This wasn’t a completely abnormal scene in a Chinese airport. I’ve seen this before, and it was easy to have the impression that this was merely a charade where all players knew their respective roles. The crowds would vent their rage, the airline employees would mutter pathetic rebuttals, a random passenger would make a particularly witty or insulting comment, and the mob would start laugh. Sometimes the passengers would chant altogether, reveling in a newfound unity.

In an way this mobbing of airline employees seemed to defuse the situation. It also provided an odd form of amusement. The airline really couldn’t do anything — they were grounded by the airport authorities. They were merely scapegoats, targets to absorb consumer rage. There didn’t seem to be any other real reason for airline employees to be at these gates at all. They certainly weren’t doing anything. They claimed to not know anything, they couldn’t provide anyone with information, they couldn’t pull the trigger on their own and start opening flights for boarding. They were sacrifices on the gray plastic alters of the counters they clung to for dear refuge.

The passenger’s rage was only half moronic. It is standard practice for Chinese airlines to give passengers as little information as possible. “I don’t know” is their go-to reponse. So you don’t get estimates as to when — or if — your flight will leave as you do in most other countries. Your plane could be boarding in ten minutes or ten hours. So taking a nap, getting a meal, or doing something else carries the very real risk of being left behind. There is really nothing you can do but stand around and wait.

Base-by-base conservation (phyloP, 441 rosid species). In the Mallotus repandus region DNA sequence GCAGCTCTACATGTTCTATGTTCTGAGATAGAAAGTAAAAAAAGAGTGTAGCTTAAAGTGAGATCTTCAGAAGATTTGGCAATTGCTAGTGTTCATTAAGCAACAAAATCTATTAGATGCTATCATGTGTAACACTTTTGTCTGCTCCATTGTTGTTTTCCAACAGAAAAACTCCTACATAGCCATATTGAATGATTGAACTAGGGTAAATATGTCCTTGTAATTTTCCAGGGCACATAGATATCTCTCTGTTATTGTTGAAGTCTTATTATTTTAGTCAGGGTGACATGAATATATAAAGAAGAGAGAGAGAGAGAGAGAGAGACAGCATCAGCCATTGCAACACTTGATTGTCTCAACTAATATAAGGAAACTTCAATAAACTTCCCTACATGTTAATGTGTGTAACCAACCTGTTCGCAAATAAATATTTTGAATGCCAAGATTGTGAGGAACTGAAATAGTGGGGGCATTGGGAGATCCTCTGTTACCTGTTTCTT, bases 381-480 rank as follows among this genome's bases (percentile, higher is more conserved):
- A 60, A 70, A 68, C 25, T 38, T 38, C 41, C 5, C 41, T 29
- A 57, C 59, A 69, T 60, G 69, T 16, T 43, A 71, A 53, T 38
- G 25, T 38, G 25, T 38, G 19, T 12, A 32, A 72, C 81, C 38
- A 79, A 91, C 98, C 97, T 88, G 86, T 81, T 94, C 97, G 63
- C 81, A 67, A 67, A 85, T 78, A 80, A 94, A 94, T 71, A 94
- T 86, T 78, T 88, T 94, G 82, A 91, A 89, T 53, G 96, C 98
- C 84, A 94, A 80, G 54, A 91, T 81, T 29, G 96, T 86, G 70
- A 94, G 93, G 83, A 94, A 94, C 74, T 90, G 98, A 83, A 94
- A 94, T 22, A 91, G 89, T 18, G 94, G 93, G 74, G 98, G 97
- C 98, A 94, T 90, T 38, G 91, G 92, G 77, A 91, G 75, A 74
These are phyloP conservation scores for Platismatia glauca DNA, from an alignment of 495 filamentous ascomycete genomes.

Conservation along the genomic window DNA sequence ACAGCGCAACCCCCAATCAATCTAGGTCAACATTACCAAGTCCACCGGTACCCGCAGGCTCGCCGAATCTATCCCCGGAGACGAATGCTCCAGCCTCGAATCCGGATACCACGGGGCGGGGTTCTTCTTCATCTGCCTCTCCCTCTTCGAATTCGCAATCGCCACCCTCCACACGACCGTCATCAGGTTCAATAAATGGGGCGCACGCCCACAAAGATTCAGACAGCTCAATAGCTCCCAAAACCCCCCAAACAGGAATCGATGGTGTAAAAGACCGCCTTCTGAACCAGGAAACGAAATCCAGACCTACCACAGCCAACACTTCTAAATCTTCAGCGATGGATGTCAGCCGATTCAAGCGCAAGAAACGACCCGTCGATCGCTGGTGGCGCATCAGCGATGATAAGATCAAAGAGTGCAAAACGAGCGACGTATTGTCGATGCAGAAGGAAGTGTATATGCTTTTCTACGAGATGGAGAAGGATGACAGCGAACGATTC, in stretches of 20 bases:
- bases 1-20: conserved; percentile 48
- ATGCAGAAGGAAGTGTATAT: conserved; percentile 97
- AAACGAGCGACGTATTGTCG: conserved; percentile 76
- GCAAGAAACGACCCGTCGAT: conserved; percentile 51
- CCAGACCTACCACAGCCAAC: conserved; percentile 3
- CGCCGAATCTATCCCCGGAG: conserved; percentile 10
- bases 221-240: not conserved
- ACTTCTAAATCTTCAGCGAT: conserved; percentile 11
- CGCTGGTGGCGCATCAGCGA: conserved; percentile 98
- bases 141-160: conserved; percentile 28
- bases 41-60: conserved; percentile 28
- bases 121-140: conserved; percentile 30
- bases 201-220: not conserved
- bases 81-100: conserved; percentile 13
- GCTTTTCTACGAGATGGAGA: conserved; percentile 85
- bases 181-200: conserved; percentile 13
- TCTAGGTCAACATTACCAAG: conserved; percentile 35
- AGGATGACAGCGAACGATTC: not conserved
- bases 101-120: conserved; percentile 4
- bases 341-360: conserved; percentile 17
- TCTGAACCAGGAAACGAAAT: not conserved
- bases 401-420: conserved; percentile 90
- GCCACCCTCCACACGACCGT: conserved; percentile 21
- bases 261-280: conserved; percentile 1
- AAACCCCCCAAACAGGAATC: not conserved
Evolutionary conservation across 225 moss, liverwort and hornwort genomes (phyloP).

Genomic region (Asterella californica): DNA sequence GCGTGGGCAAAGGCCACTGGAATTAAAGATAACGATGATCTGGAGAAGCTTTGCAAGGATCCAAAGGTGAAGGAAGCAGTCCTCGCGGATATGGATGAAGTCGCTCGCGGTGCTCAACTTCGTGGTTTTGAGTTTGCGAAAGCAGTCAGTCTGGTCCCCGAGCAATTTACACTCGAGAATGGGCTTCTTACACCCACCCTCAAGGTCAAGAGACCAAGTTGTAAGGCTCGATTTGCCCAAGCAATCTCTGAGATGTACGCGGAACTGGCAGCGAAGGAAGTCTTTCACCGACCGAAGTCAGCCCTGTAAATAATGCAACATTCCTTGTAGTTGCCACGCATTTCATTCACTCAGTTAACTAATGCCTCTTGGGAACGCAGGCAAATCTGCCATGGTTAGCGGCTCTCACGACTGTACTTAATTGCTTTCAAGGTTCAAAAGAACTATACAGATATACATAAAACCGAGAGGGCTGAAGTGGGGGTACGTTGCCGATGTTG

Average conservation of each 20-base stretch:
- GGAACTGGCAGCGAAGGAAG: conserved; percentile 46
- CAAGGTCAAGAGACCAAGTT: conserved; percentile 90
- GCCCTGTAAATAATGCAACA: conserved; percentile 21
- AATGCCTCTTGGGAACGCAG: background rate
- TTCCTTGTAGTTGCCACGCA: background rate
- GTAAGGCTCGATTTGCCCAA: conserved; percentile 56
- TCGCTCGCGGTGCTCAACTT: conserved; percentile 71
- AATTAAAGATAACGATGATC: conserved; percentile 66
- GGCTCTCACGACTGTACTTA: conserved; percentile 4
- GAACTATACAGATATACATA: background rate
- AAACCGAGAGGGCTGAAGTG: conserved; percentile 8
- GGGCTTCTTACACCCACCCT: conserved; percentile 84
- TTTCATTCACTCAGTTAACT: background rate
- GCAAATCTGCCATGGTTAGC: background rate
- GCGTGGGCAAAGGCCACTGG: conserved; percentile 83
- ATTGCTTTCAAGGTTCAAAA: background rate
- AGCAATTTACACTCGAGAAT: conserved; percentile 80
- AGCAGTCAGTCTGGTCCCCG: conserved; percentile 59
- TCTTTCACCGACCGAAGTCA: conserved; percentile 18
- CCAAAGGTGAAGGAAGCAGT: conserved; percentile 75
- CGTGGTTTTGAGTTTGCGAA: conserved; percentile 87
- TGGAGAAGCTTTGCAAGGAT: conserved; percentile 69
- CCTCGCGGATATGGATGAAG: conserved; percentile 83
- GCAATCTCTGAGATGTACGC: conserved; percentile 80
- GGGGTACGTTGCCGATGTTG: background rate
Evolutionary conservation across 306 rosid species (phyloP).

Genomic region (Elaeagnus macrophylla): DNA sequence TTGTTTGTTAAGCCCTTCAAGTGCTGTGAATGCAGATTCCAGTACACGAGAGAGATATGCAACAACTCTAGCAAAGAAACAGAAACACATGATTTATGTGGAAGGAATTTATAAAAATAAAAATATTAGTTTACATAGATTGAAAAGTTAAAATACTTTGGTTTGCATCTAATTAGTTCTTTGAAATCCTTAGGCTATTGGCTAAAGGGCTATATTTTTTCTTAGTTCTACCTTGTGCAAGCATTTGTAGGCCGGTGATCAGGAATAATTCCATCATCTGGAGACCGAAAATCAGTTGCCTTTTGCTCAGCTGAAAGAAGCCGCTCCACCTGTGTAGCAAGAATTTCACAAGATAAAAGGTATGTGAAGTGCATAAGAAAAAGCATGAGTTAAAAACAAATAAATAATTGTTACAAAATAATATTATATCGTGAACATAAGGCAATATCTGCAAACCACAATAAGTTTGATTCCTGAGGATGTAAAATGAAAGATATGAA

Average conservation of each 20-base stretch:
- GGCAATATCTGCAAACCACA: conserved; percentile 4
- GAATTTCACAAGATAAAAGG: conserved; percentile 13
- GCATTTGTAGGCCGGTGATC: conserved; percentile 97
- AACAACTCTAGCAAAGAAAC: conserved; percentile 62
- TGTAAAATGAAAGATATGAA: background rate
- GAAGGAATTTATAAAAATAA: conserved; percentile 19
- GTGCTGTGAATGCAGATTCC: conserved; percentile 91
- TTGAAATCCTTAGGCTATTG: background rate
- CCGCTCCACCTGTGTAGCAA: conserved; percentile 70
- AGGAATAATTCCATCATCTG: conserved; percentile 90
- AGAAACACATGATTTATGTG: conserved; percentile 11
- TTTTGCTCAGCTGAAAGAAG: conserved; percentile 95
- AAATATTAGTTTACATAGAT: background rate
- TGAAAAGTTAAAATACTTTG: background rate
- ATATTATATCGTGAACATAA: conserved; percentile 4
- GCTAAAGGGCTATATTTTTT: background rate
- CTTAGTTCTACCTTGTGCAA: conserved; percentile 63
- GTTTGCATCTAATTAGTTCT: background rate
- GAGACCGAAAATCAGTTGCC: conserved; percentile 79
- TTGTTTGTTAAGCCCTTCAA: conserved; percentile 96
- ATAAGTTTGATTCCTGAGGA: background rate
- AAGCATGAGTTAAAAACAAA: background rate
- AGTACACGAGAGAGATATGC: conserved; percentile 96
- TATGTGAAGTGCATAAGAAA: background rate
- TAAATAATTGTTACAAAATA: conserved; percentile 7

“What if I fall asleep? Are you going to wake me up?” one irate passenger asked about this abject lack of information about potential boarding times.

Angry passengers descend on airline employees.

My flight was then moved to another gate. Like a herd we galloped down the terminal happily, feeling that the wait was over. When we arrived the airline employee looked up at us and asked what we were doing. She said she was boarding Xi’an, not Xiamen. We all went and sat back down.

“You may as well fall asleep, we are going to be here for many more hours,” a fellow passenger who had just had a conversation with an airline employee told me. I stretched out on the benches and burrowed into my jacket. 10 minutes later my flight was called again. We were moved to another gate. This time we boarded.

As I walked through the terminal on my way out I passed by a trio of airline workers who I had just watched being pummeled by a mob. They were talking nonsense, and none of them seemed to have been adversely affected by the experience. It all seemed to be part of the day’s work of an airline employee in China.


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Filed under: Air Travel, China

About the Author:

I am the founder and editor of Vagabond Journey. I’ve been traveling the world since 1999, through 91 countries. I am the author of the book, Ghost Cities of China and have written for The Guardian, Forbes, Bloomberg, The Diplomat, the South China Morning Post, and other publications. has written 3722 posts on Vagabond Journey. Contact the author.

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VBJ is currently in: New York City